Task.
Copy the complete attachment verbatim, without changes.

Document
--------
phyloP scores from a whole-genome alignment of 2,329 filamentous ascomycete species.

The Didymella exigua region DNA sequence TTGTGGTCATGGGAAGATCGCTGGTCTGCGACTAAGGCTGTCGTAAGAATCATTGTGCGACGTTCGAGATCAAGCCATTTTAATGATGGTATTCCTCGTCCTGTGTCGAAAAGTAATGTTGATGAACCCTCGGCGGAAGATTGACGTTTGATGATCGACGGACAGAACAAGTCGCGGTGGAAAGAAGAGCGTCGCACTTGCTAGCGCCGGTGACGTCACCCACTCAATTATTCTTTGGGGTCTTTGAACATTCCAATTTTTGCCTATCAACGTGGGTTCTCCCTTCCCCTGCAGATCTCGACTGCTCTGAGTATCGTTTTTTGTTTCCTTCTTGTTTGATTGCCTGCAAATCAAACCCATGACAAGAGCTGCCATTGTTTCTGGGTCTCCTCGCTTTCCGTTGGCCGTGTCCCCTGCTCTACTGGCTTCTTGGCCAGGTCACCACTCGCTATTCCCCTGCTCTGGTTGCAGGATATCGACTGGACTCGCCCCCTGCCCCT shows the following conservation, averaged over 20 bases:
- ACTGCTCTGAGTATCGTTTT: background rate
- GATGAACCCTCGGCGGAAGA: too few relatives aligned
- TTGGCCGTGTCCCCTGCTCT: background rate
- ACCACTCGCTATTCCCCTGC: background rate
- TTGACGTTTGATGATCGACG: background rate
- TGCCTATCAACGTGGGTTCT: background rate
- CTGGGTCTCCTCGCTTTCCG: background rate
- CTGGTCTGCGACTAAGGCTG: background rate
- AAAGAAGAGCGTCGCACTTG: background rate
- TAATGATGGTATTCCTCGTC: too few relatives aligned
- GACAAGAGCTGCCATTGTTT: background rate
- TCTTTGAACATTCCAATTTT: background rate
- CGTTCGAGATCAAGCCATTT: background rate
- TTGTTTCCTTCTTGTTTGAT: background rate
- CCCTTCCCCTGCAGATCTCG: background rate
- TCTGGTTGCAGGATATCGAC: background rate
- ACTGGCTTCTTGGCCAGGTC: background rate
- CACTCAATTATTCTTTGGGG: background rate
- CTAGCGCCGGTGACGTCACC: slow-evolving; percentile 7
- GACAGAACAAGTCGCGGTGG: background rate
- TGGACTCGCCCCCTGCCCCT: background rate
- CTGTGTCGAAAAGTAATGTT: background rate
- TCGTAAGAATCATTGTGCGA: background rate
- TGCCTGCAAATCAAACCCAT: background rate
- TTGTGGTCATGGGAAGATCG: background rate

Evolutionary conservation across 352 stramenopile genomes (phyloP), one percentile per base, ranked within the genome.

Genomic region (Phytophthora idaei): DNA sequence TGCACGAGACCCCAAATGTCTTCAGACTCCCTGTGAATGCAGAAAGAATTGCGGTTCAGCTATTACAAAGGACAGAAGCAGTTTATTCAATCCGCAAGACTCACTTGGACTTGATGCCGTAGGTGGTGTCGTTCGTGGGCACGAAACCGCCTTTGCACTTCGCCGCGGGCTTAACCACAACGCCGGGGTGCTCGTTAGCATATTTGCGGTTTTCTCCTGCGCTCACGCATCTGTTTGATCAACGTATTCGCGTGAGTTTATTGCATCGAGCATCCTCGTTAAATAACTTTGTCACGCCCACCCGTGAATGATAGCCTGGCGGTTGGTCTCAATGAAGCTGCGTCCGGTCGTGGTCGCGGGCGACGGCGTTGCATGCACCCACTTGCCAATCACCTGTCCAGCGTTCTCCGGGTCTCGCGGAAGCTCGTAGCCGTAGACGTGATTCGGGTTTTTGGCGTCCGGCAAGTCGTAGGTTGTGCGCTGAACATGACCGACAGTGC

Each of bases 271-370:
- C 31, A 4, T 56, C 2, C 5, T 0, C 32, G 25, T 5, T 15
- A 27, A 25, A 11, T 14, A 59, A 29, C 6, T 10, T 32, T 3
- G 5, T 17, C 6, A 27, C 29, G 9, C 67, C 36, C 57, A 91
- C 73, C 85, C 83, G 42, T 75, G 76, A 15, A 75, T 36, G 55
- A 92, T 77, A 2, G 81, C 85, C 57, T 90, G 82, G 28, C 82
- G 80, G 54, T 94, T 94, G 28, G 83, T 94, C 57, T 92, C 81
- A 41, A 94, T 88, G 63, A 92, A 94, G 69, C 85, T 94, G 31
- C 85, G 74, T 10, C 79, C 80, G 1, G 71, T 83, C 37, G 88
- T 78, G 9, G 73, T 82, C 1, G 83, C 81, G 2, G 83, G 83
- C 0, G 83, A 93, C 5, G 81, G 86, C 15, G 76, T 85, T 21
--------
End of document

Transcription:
phyloP scores from a whole-genome alignment of 2,329 filamentous ascomycete species.

The Didymella exigua region DNA sequence TTGTGGTCATGGGAAGATCGCTGGTCTGCGACTAAGGCTGTCGTAAGAATCATTGTGCGACGTTCGAGATCAAGCCATTTTAATGATGGTATTCCTCGTCCTGTGTCGAAAAGTAATGTTGATGAACCCTCGGCGGAAGATTGACGTTTGATGATCGACGGACAGAACAAGTCGCGGTGGAAAGAAGAGCGTCGCACTTGCTAGCGCCGGTGACGTCACCCACTCAATTATTCTTTGGGGTCTTTGAACATTCCAATTTTTGCCTATCAACGTGGGTTCTCCCTTCCCCTGCAGATCTCGACTGCTCTGAGTATCGTTTTTTGTTTCCTTCTTGTTTGATTGCCTGCAAATCAAACCCATGACAAGAGCTGCCATTGTTTCTGGGTCTCCTCGCTTTCCGTTGGCCGTGTCCCCTGCTCTACTGGCTTCTTGGCCAGGTCACCACTCGCTATTCCCCTGCTCTGGTTGCAGGATATCGACTGGACTCGCCCCCTGCCCCT shows the following conservation, averaged over 20 bases:
- ACTGCTCTGAGTATCGTTTT: background rate
- GATGAACCCTCGGCGGAAGA: too few relatives aligned
- TTGGCCGTGTCCCCTGCTCT: background rate
- ACCACTCGCTATTCCCCTGC: background rate
- TTGACGTTTGATGATCGACG: background rate
- TGCCTATCAACGTGGGTTCT: background rate
- CTGGGTCTCCTCGCTTTCCG: background rate
- CTGGTCTGCGACTAAGGCTG: background rate
- AAAGAAGAGCGTCGCACTTG: background rate
- TAATGATGGTATTCCTCGTC: too few relatives aligned
- GACAAGAGCTGCCATTGTTT: background rate
- TCTTTGAACATTCCAATTTT: background rate
- CGTTCGAGATCAAGCCATTT: background rate
- TTGTTTCCTTCTTGTTTGAT: background rate
- CCCTTCCCCTGCAGATCTCG: background rate
- TCTGGTTGCAGGATATCGAC: background rate
- ACTGGCTTCTTGGCCAGGTC: background rate
- CACTCAATTATTCTTTGGGG: background rate
- CTAGCGCCGGTGACGTCACC: slow-evolving; percentile 7
- GACAGAACAAGTCGCGGTGG: background rate
- TGGACTCGCCCCCTGCCCCT: background rate
- CTGTGTCGAAAAGTAATGTT: background rate
- TCGTAAGAATCATTGTGCGA: background rate
- TGCCTGCAAATCAAACCCAT: background rate
- TTGTGGTCATGGGAAGATCG: background rate

Evolutionary conservation across 352 stramenopile genomes (phyloP), one percentile per base, ranked within the genome.

Genomic region (Phytophthora idaei): DNA sequence TGCACGAGACCCCAAATGTCTTCAGACTCCCTGTGAATGCAGAAAGAATTGCGGTTCAGCTATTACAAAGGACAGAAGCAGTTTATTCAATCCGCAAGACTCACTTGGACTTGATGCCGTAGGTGGTGTCGTTCGTGGGCACGAAACCGCCTTTGCACTTCGCCGCGGGCTTAACCACAACGCCGGGGTGCTCGTTAGCATATTTGCGGTTTTCTCCTGCGCTCACGCATCTGTTTGATCAACGTATTCGCGTGAGTTTATTGCATCGAGCATCCTCGTTAAATAACTTTGTCACGCCCACCCGTGAATGATAGCCTGGCGGTTGGTCTCAATGAAGCTGCGTCCGGTCGTGGTCGCGGGCGACGGCGTTGCATGCACCCACTTGCCAATCACCTGTCCAGCGTTCTCCGGGTCTCGCGGAAGCTCGTAGCCGTAGACGTGATTCGGGTTTTTGGCGTCCGGCAAGTCGTAGGTTGTGCGCTGAACATGACCGACAGTGC

Each of bases 271-370:
- C 31, A 4, T 56, C 2, C 5, T 0, C 32, G 25, T 5, T 15
- A 27, A 25, A 11, T 14, A 59, A 29, C 6, T 10, T 32, T 3
- G 5, T 17, C 6, A 27, C 29, G 9, C 67, C 36, C 57, A 91
- C 73, C 85, C 83, G 42, T 75, G 76, A 15, A 75, T 36, G 55
- A 92, T 77, A 2, G 81, C 85, C 57, T 90, G 82, G 28, C 82
- G 80, G 54, T 94, T 94, G 28, G 83, T 94, C 57, T 92, C 81
- A 41, A 94, T 88, G 63, A 92, A 94, G 69, C 85, T 94, G 31
- C 85, G 74, T 10, C 79, C 80, G 1, G 71, T 83, C 37, G 88
- T 78, G 9, G 73, T 82, C 1, G 83, C 81, G 2, G 83, G 83
- C 0, G 83, A 93, C 5, G 81, G 86, C 15, G 76, T 85, T 21